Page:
Manned aircraft have always depended on "see and avoid" to prevent collisions when flying VFR. But drones can't "see", and there are too many of them, they fly too low, and are too hard for ATC to "see" to be separated by the current ATM system. The theory is that UTM will allow drones to "detect and avoid" each other because each drone will provide position and altitude information to UTM in real-time.

"Safety" in the FAA's mind is fundamentally about keeping drones below full-scale traffic. That's the reason for the 400 foot limit -- which has nothing to do with this NPRM.

Old 02-06-2020, 08:21 PM
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Correct, and since these players want to transport people ( not inanimate products) the case can be made that there will be no room for an RC airplane in any airspace.
Old 02-06-2020, 09:44 PM
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It would be nice if the FAA would be honest about what it really wants to accomplish and I agree with much of the commits on this page. The best way to keep separation between whatever it is the FAA
wants to allow is keep all commercial traffic above 2,000' except emergency aircraft. Commercial Traffic that needs to fly low such as delivery craft and taking pics stay at or below 200' and stay
away from overflying know RC activity and or stay within a certain distance of the property they have business at. Next corridors should be established for low flying commercial to get from one
job to another and also for craft that fly over 2000' to get up and down.

Rc aircraft would be required to Know where all Commercial corridors are in their area are and if not at a fixed site would have check with the FAA any and every time they operate.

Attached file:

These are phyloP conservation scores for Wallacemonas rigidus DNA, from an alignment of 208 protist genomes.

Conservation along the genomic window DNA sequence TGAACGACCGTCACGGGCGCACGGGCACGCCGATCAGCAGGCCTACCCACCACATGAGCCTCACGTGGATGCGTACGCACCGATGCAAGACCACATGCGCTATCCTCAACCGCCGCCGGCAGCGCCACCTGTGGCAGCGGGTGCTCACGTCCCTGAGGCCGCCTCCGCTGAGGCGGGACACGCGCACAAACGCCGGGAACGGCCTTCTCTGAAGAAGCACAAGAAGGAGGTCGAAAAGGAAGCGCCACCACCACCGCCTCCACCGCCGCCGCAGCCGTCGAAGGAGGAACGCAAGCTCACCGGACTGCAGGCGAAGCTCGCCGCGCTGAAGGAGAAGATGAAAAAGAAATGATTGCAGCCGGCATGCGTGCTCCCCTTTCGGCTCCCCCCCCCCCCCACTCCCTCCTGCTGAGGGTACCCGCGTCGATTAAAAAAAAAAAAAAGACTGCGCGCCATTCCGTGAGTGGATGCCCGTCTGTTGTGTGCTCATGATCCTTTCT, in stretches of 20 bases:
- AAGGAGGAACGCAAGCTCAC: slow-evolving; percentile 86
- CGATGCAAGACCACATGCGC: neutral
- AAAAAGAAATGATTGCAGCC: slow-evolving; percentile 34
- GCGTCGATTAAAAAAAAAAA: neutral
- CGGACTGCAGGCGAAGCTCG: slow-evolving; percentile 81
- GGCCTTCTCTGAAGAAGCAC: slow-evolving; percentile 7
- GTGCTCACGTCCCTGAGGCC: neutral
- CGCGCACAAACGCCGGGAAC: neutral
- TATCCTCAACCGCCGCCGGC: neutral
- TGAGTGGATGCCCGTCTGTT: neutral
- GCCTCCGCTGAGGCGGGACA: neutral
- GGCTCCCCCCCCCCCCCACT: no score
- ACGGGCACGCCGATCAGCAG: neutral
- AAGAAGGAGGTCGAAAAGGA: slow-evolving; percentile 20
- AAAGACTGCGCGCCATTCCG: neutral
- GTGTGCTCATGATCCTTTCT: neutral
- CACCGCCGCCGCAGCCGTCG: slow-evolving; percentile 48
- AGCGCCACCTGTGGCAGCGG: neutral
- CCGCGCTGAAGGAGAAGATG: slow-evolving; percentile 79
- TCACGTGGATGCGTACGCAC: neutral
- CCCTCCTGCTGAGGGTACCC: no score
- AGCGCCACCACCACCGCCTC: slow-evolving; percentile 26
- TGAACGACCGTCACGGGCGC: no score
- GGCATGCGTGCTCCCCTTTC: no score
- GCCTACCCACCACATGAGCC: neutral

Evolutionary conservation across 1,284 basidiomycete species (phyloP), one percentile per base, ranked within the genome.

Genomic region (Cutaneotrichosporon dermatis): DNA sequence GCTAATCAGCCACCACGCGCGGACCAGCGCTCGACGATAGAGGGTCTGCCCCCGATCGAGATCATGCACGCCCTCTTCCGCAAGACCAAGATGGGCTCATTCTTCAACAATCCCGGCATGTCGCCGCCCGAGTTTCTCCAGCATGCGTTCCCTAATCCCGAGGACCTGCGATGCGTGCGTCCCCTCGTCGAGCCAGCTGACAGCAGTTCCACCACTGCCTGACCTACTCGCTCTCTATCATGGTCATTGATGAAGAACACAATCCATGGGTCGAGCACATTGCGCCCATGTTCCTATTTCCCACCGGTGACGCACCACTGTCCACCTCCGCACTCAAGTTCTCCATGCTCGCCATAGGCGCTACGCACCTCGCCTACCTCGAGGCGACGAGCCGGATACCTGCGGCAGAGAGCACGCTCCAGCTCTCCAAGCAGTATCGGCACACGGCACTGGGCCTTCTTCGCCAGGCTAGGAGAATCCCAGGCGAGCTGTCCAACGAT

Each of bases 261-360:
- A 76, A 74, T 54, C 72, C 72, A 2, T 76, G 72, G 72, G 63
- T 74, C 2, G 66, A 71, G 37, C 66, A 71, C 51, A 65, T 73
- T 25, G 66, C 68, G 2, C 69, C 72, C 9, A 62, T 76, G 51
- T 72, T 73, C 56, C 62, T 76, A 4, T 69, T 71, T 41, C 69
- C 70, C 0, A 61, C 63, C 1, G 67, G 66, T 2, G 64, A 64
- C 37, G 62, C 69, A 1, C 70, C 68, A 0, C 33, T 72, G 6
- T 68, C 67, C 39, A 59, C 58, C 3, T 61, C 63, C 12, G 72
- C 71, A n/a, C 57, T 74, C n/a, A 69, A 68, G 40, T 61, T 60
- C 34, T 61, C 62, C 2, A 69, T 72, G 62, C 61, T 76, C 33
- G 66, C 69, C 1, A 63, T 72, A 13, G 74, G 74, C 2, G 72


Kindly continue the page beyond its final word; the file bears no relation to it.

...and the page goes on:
I think in most cases RC hobby craft could fly up to 1500' at fixed sites and some other places if not interfering with commercial taking off or landing.

Last edited by ira d; 02-06-2020 at 09:48 PM.
Old 02-07-2020, 07:44 AM
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Originally Posted by juvatwad View Post
Correct, and since these players want to transport people ( not inanimate products) the case can be made that there will be no room for an RC airplane in any airspace.
Not really. Delivery drones and electric air taxis will be short ranged, so most operations will be in or near major metropolitan areas. Those of us who live in "fly over country" may never see one of these things.

There is also no reason why commercial traffic can't "detect and avoid" RC models equipped with Remote ID. And models flown LOS in a FRIA can be avoided simply by going around the FRIA.

Originally Posted by ira d View Post
The best way to keep separation between whatever it is the FAA wants to allow is keep all commercial traffic above 2,000' except emergency aircraft. Commercial Traffic that needs to fly low such as delivery craft and taking pics stay at or below 200' and stayaway from overflying know RC activity and or stay within a certain distance of the property they have business at.